By Duncan Wild 12 April 2014
This matter pertains to the validity of section 44 of the Land Use and Planning Ordinance (“LUPO“) in so far as it allows the provincial government of the Western Cape, through the applicant, the Minister of Local Government, Environmental Affairs and Development Planning, Western Cape (“Minister“), to hear appeals from the decisions municipalities on certain land use planning decisions. The key question in the matter is the constitutional inter-relationship between the provincial and municipal spheres of government and their powers in relation to land use planning. The potential importance of the Constitutional Court’s decision in this matter lies in the fact that in the relationship between provincial and municipal power.
The Constitutional Court, in an unanimous decision authored by Cameron J, confirmed the High Court’s finding of invalidity of section 44, however, but not in its entirety. We set out the background to the matter and the High Court’s decision below.
By Duncan Wild on 12 April 2014
In this case certain sections of the Pounds Ordinance, no 18 of 1938 (“the Ordinance“) which deals with the impoundment of livestock are challenged on various grounds, including its violation of the rights to equality, against the arbitration deprivation of property, to just administrative action and to the right of access to courts.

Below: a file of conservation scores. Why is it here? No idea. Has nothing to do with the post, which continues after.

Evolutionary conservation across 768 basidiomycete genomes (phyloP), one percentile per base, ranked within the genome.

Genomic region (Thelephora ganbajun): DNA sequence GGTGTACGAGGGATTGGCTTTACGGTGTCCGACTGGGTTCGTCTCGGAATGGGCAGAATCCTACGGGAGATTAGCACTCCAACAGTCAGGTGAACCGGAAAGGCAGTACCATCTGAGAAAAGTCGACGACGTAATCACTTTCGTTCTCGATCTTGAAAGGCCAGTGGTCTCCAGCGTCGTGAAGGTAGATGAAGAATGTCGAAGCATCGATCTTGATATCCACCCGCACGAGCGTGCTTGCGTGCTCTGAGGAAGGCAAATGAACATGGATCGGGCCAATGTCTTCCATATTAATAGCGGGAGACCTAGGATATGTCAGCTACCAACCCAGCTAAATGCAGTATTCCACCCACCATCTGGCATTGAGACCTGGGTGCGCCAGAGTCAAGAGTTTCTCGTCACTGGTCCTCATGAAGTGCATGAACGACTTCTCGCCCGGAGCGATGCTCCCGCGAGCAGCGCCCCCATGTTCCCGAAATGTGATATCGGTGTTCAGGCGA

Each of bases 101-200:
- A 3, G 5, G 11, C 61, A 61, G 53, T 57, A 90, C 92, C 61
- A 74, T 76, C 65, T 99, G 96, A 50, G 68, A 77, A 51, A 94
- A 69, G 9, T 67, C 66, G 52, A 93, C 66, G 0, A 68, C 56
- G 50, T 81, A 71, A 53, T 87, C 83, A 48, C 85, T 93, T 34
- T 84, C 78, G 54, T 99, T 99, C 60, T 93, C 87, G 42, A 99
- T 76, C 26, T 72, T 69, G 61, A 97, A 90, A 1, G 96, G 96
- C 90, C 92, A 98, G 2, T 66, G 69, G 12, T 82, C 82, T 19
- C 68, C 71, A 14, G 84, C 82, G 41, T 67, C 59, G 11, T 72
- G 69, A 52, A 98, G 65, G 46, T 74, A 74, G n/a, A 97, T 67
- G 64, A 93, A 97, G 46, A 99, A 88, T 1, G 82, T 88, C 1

The Ordinance provides for the establishment of municipal pounds and the appointment of poundmasters. It provides that stray animals found on private property may be sent by the owner of that property to a pound, and for the impoundment of unattended animals found in public places.
The High Court found the Ordinance to be invalid, and the decision went for confirmation to the Constitutional Court. The Constitutional Court, however, in a unanimous decision authored by Dambuza AJ, found that the as the Ordinance did not amount to a “provincial act”, the High Court’s finding of invalidity did not require confirmation by the Constitutional Court to be effective. In the Eastern Cape then, the High Court’s order of invalidity stands, but not in the Western Cape and Northern Cape, the Constitutional Court however ordered that its decision be delivered to the Premier’s of the Western Cape and Northern Cape.
||Lower Court Judgments
|| Labour Court Johannesburg, 3 February 2011
Supreme Court of Appeal, 24 May 2013
|19 Nov. 2013
||10 Apr. 2014
|| Zondo J
By Greg Palmer and Duncan Wild on 12 April 2014
This case concerns an appeal by the National Union of Public Service & Allied Workers Union (“NUPSAWU“) against the decision of the Labour Court in terms of which the dismissal of ten employees of the National Lotteries Board (“NLB“) was found to be procedurally and substantively fair. Reinstatement of the employees was sought by NUPSAWU. The Constitutional Court, in a majority decision by Zondo J, overturned the decision of the Supreme Court of Appeal and ordered that the employees be re-instated
By Duncan Wild on 23 March 2014
The primary question in this case is whether a third party can bring a claim against the party to a contract (where the claimant is not a party to the contract) as a result of loss suffered by the third party caused by the intentional repudiation of the contract. Continue reading